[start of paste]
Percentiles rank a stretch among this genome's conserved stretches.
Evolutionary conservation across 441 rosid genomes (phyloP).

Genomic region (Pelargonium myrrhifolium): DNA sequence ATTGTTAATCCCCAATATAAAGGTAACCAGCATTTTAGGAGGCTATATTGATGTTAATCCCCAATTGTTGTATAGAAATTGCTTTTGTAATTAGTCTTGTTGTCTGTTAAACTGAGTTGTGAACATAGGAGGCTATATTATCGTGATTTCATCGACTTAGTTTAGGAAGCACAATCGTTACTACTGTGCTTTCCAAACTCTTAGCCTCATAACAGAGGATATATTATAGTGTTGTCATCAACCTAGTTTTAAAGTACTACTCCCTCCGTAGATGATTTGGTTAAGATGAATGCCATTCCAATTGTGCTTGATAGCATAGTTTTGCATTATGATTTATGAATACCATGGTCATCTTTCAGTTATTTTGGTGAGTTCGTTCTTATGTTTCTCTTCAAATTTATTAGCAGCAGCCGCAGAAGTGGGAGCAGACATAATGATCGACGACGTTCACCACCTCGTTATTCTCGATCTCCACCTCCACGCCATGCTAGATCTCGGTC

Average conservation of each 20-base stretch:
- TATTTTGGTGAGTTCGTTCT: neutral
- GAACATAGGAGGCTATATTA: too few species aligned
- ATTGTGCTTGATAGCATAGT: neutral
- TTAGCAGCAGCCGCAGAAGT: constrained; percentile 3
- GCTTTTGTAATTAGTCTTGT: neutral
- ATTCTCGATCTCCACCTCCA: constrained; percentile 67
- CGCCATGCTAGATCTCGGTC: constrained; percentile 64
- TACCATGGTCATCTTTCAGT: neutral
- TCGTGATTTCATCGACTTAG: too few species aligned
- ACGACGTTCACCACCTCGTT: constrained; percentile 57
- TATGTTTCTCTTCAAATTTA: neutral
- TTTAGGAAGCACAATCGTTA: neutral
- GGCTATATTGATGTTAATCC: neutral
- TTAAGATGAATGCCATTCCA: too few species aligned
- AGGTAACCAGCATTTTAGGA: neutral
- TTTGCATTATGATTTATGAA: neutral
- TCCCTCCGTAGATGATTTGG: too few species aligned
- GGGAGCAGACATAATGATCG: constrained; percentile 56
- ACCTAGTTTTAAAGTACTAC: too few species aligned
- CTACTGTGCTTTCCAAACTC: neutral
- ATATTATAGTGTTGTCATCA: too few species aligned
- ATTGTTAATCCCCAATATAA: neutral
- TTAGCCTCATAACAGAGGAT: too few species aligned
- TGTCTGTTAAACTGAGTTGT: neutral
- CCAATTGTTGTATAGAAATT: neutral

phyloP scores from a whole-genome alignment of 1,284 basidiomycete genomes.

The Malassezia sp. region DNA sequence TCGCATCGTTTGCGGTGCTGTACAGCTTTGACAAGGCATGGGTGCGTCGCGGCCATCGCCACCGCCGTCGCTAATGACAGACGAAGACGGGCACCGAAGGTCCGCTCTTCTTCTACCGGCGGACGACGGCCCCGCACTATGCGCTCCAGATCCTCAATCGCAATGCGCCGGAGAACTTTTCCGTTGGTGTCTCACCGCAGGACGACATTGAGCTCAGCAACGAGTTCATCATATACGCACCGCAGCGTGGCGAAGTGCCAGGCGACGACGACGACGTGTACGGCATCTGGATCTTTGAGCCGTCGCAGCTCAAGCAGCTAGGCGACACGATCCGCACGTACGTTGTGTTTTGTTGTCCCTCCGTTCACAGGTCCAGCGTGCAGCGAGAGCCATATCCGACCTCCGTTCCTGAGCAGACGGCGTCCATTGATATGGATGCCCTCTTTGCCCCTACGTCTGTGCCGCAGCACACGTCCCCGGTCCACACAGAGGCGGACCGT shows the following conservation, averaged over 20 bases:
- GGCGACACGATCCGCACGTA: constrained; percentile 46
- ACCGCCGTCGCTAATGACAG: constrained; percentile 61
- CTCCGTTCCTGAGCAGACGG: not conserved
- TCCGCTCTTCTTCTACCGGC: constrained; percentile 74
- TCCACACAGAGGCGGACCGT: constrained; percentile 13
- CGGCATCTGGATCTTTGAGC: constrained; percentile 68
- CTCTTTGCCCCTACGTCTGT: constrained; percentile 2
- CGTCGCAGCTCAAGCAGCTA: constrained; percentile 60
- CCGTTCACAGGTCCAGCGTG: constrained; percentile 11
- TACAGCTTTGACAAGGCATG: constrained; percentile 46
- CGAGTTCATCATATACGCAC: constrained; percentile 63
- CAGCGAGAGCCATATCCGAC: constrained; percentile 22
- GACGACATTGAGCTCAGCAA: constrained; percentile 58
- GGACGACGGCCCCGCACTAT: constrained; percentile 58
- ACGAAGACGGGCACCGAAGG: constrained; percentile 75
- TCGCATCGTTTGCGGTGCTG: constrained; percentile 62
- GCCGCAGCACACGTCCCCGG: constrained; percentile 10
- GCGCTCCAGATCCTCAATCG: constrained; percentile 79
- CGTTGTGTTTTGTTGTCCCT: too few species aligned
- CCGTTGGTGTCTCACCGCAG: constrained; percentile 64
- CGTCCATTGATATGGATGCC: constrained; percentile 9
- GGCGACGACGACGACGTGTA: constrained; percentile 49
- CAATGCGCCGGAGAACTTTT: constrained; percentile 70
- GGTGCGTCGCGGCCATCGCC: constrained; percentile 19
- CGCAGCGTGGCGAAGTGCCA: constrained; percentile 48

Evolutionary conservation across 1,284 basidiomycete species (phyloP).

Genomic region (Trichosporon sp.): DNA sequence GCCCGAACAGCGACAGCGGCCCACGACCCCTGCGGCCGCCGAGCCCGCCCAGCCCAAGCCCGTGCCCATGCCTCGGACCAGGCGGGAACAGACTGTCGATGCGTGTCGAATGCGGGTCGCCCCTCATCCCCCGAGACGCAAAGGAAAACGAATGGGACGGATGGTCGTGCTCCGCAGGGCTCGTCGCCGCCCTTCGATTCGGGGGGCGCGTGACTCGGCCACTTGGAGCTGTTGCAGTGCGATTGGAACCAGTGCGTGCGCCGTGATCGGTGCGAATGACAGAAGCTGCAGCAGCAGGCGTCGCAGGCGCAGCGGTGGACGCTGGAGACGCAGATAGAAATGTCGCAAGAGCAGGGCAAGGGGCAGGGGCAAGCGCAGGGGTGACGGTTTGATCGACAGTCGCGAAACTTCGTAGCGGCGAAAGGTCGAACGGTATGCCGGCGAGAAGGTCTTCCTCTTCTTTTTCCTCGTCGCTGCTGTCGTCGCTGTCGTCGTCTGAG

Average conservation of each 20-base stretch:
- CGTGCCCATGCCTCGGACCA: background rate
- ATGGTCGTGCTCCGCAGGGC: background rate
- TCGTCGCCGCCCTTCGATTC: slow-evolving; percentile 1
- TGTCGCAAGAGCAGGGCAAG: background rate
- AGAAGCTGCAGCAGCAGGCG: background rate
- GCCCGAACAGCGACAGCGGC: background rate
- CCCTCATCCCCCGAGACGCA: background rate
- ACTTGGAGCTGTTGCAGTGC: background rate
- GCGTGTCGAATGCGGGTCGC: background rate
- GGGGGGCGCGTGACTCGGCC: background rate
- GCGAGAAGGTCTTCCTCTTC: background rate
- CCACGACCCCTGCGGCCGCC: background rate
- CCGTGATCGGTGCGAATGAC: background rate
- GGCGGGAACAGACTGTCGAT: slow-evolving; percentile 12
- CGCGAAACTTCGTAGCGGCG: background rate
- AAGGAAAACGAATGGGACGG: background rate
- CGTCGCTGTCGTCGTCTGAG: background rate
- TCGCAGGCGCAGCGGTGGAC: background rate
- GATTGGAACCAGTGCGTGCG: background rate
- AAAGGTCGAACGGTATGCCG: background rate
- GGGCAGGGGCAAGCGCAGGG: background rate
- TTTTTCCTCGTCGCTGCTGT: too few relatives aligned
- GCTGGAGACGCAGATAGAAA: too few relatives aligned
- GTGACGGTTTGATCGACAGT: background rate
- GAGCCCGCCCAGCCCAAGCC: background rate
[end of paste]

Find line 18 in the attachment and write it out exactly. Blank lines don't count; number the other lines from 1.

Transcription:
- TTAAGATGAATGCCATTCCA: too few species aligned